Thousands of Jews from Morocco, Israel and other parts of the world have over the past week carried out an annual pilgrimage to the Islamic nation to honor celebrated rabbis.As reported by Reuters, May 14, 2012:
Morocco may not be the likeliest of Jewish pilgrim destinations, but the north African nation has for centuries had a vibrant Jewish population and some 1,200 of the faith's pious ancestors are buried in cemeteries here.
In recent days, about 5,000 pilgrims have gathered to pray for peace at sanctuaries and gravesites.
Perhaps the most famous of these burial grounds is that of Amran Ben Diwan, a venerated rabbi who was interred 250 years ago in the mountains of Ouazzane, about 200 kilometers (125 miles) north of the capital Rabat.
Ben Diwan's tomb, nestled in a Jewish cemetery among acres of olive trees, was placed under police guard and only people who had been authorized by Morocco's Jewish community were allowed access.
The pilgrimage will finish Saturday, following five days of prayers and celebration, with pilgrims hurling candles into a large fire by Ben Diwan's tomb.
Morocco's Jewish population dwindled dramatically with the creation of Israel and now only a few thousand remain.
Tunisia has a small Jewish population too, and a famous synagogue there in 2002 was the target of an Al-Qaeda claimed suicide attack that killed 21 people, most of them German tourists.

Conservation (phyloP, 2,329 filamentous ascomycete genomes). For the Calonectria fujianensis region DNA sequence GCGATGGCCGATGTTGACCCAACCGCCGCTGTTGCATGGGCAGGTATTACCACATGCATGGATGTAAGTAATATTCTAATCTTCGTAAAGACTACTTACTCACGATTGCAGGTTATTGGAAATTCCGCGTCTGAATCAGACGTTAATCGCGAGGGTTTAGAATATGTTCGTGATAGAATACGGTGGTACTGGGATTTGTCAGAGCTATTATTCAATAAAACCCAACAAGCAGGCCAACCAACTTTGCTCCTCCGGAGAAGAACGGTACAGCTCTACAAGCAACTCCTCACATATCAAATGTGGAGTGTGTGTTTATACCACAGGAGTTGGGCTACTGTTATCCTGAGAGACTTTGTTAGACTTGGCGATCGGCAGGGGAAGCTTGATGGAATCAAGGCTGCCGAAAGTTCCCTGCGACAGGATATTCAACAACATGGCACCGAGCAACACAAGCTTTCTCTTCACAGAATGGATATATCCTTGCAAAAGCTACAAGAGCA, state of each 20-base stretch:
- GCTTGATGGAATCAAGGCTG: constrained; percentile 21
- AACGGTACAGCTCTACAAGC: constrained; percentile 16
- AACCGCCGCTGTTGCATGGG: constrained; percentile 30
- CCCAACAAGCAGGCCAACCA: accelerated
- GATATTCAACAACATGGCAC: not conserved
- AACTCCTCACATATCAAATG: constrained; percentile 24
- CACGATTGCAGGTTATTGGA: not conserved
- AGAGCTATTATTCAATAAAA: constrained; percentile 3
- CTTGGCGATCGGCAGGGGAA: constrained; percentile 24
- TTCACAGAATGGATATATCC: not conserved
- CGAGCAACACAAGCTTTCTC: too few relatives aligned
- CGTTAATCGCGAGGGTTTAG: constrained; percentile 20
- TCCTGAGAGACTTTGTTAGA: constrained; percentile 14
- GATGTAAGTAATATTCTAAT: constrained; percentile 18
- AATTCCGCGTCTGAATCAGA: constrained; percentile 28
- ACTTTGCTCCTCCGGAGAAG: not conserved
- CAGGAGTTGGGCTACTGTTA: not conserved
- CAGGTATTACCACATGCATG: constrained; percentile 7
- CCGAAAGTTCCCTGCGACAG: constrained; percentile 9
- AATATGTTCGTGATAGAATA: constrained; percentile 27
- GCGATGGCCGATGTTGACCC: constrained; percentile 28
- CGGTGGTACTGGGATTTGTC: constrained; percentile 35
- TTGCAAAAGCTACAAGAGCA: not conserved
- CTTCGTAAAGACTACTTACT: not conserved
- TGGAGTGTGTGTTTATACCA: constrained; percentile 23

Many pilgrims have since then given Tunisia a wide berth.
Security concerns and threats from some Salafi Islamists kept thousands of Jewish pilgrims away from the annual Lag B'Omer celebration on the Tunisian island of Djerba this week.
No more than 500 pilgrims attended the religious festival celebrated a month after Passover at one of Africa’s oldest synagogues on Wednesday and Thursday – an event that used to attract thousands of visitors.
Numbers have plummeted since the overthrow of authoritarian secular leader Zine al-Abidine Ben Ali in a popular uprising in January last year, leading to months of political uncertainty, and the rise to power in October of an Islamist-led government.
Israel issued a travel advisory urging its citizens ahead of the festival to “avoid” visits to Tunisia this year, citing information suggesting they might come under attack.
Last year just 100 took part because pilgrims were reluctant to wade into the charged political environment of the Arab Spring, and organizers cancelled traditional celebrations because of security concerns.
This year, the ceremonies – which mark the deaths of ancient Jewish clerics, including a second-century mystic – went ahead amid tight security with police and soldiers lining the streets.